CHICAGO – On April 7, following a string of murders that claimed seven blacks lives in the South Shore community of Chicago’s south side, neighbors and activists gathered at 71st & Oglesby for a vigil to remember two of the victims.
Even though they lived in South Shore many were meeting each other for the first time and, significantly, cops and activists who regularly protest against police actions found that they don’t disagree on everything.
The prayer vigil was across the street from the Alderman Leslie Hairston’s office and not far from where the actual shooting took place.
The neighborhood is no stranger to violent crime. Just last year there were 124 shootings and South Shore is 14th out of the 77 Chicago neighborhoods for the most violent crimes. South Shore is also one of the most densely populated and poor communities in Chicago. According to Chicago Tribune’s Crime in Chicagoland, 31.5 percent of households in the community are below poverty level.
As the diverse crowd gathered in a circle to pray, William Calloway, a police reform activist told People’s World, “We need to put down these guns down and fight for more resources to come into this community… We can’t just put accountability on our community without putting accountability on our elected officials. Our elected officials are the gatekeepers to the resources that get to our community.”
Calloway has been active in the police reform movement since 2012 and was one of the people responsible for the build up of public pressure that resulted in the release of the dashboard video showing the police killing Laquan McDonald.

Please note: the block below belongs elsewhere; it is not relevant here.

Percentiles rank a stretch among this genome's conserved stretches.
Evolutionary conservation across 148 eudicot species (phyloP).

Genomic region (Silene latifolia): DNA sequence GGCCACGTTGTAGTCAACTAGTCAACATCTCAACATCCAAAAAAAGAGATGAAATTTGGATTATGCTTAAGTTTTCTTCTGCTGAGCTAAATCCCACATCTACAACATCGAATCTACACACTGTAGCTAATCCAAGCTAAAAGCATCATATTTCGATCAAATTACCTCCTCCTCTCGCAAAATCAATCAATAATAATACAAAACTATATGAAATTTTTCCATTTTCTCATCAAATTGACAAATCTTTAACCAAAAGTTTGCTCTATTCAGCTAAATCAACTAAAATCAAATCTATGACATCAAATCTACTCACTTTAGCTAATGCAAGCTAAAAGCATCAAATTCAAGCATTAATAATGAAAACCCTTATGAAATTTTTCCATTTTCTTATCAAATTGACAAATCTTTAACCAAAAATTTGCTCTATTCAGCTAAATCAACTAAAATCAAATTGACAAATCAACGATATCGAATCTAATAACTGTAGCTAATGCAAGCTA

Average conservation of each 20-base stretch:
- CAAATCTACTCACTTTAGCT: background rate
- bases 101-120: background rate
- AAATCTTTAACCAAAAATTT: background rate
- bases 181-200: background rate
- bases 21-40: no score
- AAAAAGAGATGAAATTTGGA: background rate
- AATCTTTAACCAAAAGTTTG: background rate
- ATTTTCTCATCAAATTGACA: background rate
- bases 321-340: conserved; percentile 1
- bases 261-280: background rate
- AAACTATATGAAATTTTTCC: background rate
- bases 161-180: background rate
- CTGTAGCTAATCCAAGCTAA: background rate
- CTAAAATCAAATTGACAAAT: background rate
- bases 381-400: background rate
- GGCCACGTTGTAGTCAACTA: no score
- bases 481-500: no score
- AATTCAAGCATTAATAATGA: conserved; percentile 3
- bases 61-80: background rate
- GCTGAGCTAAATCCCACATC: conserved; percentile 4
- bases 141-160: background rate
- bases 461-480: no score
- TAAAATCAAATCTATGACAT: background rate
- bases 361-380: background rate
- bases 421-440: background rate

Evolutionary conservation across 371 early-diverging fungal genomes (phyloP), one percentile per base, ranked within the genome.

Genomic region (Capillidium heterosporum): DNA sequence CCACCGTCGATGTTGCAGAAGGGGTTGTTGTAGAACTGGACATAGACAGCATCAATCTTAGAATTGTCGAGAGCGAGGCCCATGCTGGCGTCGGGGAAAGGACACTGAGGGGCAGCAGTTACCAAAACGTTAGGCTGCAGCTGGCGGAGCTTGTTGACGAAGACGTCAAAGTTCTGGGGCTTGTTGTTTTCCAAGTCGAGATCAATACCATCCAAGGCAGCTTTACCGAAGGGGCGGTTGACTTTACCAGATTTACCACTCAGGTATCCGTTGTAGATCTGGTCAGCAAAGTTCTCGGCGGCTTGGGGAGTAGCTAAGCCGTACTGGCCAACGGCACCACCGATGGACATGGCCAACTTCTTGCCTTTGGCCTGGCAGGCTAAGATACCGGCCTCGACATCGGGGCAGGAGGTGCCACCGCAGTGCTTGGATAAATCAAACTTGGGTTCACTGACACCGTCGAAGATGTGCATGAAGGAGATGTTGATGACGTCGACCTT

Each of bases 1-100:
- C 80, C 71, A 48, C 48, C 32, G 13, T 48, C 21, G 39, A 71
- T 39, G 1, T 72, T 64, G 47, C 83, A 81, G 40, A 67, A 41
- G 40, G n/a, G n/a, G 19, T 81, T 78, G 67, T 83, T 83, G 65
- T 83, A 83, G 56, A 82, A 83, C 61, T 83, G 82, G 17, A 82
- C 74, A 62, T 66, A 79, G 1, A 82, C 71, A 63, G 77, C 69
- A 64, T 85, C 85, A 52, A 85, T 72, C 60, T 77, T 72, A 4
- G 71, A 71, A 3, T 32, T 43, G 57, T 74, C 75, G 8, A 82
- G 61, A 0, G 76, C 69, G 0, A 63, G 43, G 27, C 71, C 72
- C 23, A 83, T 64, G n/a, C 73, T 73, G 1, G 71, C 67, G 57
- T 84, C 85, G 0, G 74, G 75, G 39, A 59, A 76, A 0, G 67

After the vigil, community members made the short walk to 75th and Coles where they rallied in the intersection. Police cars blocked off the four-way intersection and volunteers from the Chicago Alternative Policing Strategy (C.A.P.S) program set up tables to recruit volunteers to block clubs and neighborhood watch groups.
Standing in the middle of a semi-circle of community members and activists, with police standing at attention to his left, Glen Brooks, CPD area co-coordinator, said, “This particular Operation, Wake Up, is a sea change. I promise you there are many people that are standing amongst you, that have been opposed to the police.
“Don’t worry,” Brooks said, “they still don’t like us, but what they do like and they do love is this community… that’s what we agree on.”
His statement revealed the complex relationship between police and marginalized communities that is routinely ignored by right-wing narratives.
Calloway spoke shortly after, saying “I can’t in good conscience call myself a peace activist and hold the police accountable and not hold my own people accountable. We have to spread more love out here.”
Demetrius Nash, the Founder of Replace Guns with Hammers, an organization which seeks to place at risk youth in building trades union apprenticeships, said “If we hold police accountable, we have hold each other accountable… [we need] resources coming down from city hall, the state levels, and even Washington D.C. into these communities and getting vocational skills for these young men, youth centers, and the things we used to have.”
Dante Wilson, C.E.O of the non-profit Notarized Inc. and 48-year resident of South Shore sees himself as having grown and change alongside the neighborhood. Wilson told People’s World that “at one time, I was part of the problem and right now I’m part of the solution to it.”
Notarized Inc. has hosted nearly 60 events in and outside of the South Shore community, including back to school supply drives. Wilson agreed with Nash that it is essential for the long-term health of the neighborhood to hold police accountable and fight for more resources.
Note: All photos by Earchiel Johnson/PW